Altar Call – Opelika-Auburn News
March 7, 2021
Grief Work Need Not Be Done Alone
said: “You alone can do your grief work, but you do not have to do it alone.” That
is wise counsel. Successful grief work is well-nigh impossible without the help
of others. So, I am thankful that during recent weeks of wrestling with the
grief of my wife’s death, I have not had to do my grief work alone.
I am usually alone physically, I am constantly cheered by the thought that my
friends and family members are “with” me. They make their presence known by
calling, writing or coming by day after day. There are no words adequate to
describe the difference this has made during my journey in sorrow. Joy floods
my soul when I answer the phone and hear a friend say, “I just want to hear the
sound of your voice and tell you that I love you!”
is great comfort in the awareness that you are not alone as you grieve. The
loving counsel of others who have “been there” has helped me enormously. Their
testimony reminds me that my situation is not unique. Everyone experiences
suffering, sorrow and death. Troubles and sorrows come to us all. Many of my
dearest friends have endured the loss of a spouse and their heroic spirit
inspires me to believe that I too can handle grief victoriously.
Helen Keller was right: “We bereaved are not alone. We
belong to the largest company in all the world – the company of those who have
the famous book by John Bunyan, The Pilgrim’s Progress, the pilgrim “Christian”
is making his way from the City of Destruction to the Celestial City. His
pilgrimage involves one challenge after another such as climbing Difficulty
Hill and making his way through the Valley of Humiliation. Caught in a storm,
he stumbles onto the grounds of Doubting Castle where he is caught, imprisoned and
beaten by the Giant Despair. He and his companion, Hopeful, use the key of
Promise to escape from prison and continue their pilgrimage.
Christian makes it to the Celestial City but what is crystal clear in the story
is that he would not have made it without the help of his friends Hopeful and
Faithful. In recent days I know how Christian felt for I ran into the Giant
Despair and he tried his best to lock me up in his Doubting prison. But, like
Christian, I managed to escape with the help of my friends. Their love and
encouragement made all the difference as I have found hope and healing and
resumed my own personal pilgrimage toward the eternal City of God.
Friends help by assuring us that it is alright for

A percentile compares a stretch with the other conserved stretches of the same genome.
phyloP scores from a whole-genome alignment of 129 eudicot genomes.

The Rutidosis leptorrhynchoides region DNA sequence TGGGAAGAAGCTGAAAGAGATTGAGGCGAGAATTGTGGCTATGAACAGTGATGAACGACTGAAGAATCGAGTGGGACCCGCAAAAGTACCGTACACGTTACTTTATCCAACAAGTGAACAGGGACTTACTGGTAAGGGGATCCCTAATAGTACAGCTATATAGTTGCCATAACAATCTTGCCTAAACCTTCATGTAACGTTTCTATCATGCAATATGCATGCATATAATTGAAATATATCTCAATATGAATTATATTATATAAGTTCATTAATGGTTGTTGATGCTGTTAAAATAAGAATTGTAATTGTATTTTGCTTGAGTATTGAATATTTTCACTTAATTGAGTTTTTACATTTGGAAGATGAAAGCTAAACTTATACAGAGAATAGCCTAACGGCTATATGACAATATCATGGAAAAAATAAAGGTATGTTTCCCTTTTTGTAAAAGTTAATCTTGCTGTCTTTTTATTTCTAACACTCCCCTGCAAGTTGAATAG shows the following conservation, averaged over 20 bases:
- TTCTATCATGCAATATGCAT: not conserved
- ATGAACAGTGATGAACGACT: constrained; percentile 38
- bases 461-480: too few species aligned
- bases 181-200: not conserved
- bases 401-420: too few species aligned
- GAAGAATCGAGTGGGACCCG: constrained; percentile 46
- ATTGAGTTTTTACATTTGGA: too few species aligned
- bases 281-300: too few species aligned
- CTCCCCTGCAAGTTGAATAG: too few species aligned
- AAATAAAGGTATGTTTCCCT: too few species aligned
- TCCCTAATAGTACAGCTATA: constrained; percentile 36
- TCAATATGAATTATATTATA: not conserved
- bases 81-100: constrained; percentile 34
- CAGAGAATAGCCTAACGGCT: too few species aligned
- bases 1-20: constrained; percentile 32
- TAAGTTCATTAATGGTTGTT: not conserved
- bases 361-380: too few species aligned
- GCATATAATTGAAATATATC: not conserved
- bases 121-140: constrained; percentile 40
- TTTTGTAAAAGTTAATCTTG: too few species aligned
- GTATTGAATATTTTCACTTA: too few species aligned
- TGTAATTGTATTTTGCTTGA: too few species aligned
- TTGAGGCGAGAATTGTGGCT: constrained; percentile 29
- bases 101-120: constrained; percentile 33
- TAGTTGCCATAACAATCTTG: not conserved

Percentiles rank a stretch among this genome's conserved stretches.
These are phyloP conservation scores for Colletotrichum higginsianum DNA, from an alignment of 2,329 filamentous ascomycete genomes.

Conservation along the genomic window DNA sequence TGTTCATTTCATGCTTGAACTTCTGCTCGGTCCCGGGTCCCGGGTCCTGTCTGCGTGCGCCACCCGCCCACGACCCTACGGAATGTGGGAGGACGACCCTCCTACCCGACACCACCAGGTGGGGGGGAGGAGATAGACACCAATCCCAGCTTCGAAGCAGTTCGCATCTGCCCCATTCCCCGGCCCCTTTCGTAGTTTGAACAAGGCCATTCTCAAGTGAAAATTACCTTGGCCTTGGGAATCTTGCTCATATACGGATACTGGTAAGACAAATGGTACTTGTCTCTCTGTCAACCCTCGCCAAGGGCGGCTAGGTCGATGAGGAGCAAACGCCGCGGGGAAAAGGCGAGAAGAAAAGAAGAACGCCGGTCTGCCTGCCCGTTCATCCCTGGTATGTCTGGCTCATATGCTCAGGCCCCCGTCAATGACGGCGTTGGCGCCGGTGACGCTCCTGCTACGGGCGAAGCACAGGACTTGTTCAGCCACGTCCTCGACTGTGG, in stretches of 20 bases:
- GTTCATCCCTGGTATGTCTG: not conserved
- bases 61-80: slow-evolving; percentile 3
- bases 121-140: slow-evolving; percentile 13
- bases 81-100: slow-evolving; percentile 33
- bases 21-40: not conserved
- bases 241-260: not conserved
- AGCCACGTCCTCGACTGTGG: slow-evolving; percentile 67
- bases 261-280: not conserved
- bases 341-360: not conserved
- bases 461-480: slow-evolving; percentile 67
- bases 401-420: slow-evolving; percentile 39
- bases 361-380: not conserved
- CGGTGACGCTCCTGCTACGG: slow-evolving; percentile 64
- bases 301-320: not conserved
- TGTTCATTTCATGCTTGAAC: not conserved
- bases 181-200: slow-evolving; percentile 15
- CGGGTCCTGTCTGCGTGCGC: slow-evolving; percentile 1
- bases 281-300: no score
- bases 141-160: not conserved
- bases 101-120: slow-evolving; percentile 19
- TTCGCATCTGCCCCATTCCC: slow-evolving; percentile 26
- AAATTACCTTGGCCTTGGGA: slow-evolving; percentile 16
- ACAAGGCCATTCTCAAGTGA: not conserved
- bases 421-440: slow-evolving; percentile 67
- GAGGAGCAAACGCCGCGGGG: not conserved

grief to stay with us for the long haul. We are not pushed to “get over” grief
and move on. Grief now is “part of the package” but it is manageable. I like
the way Elizabeth Kubler-Ross explains it: “The reality is that you will grieve
forever. You will not ‘get over’ the loss of a loved one; you will learn to
live with it. You will heal and you will rebuild yourself around the loss you
have suffered. You will be whole again but you will never be the same. Nor
should you be the same nor would you want to.”
Friends remind us to avoid excessive grief and to let
God help us use our sorrows. Great love results in great grief but the God who
suffers with us will show us how to let our suffering make us more
compassionate for others who are hurting. God helps us become better and not
bitter. And in the Army of God, it is usually the wounded who serve best. In
the words of E. Stanley Jones, “If God redeems the world through a cross, then
I can make my sorrows redemptive to myself and others.” Yes, we can.
Jesus, of course, is the most wonderful of all our
friends. It must have been a golden moment for the disciples when Jesus said to
them, “I have
called you friends.” Their Master, the Messiah, called them his friends! No
wonder the songwriter wrote the beloved song, “What a Friend We Have in Jesus.”
In my grief I have been blessed by the constant presence of Christ. He lives in
me and I live in Him. I love the idea of trying to live so that others will
think of me as one of Jesus’ friends! What comfort it is to know that no matter
the depth of my sorrow, the One who calls me his friend is with me! And one
day, because He lives, I too shall live with Him and be reunited with Dean in
the Father’s House.
In going through her papers, I continue to discover
little clippings of poems, prayers and quotes that I am sure Dean left for me
to find. Here is one that my best friend, Dean, left for me to find and enjoy:
little knew the day that
was going to call your name.
life we loved you dearly,
death we do the same.
broke our hearts to lose you
you didn’t go alone.
part of us went with you
day God called you home.
left us peaceful memories,
love is still our guide,
though we cannot see you
are always at our side.
family chain is broken
nothing seems the same,
as God calls us one by one
chain will link again.
Oh yes, that hope makes my grief work so much easier
to handle! + + +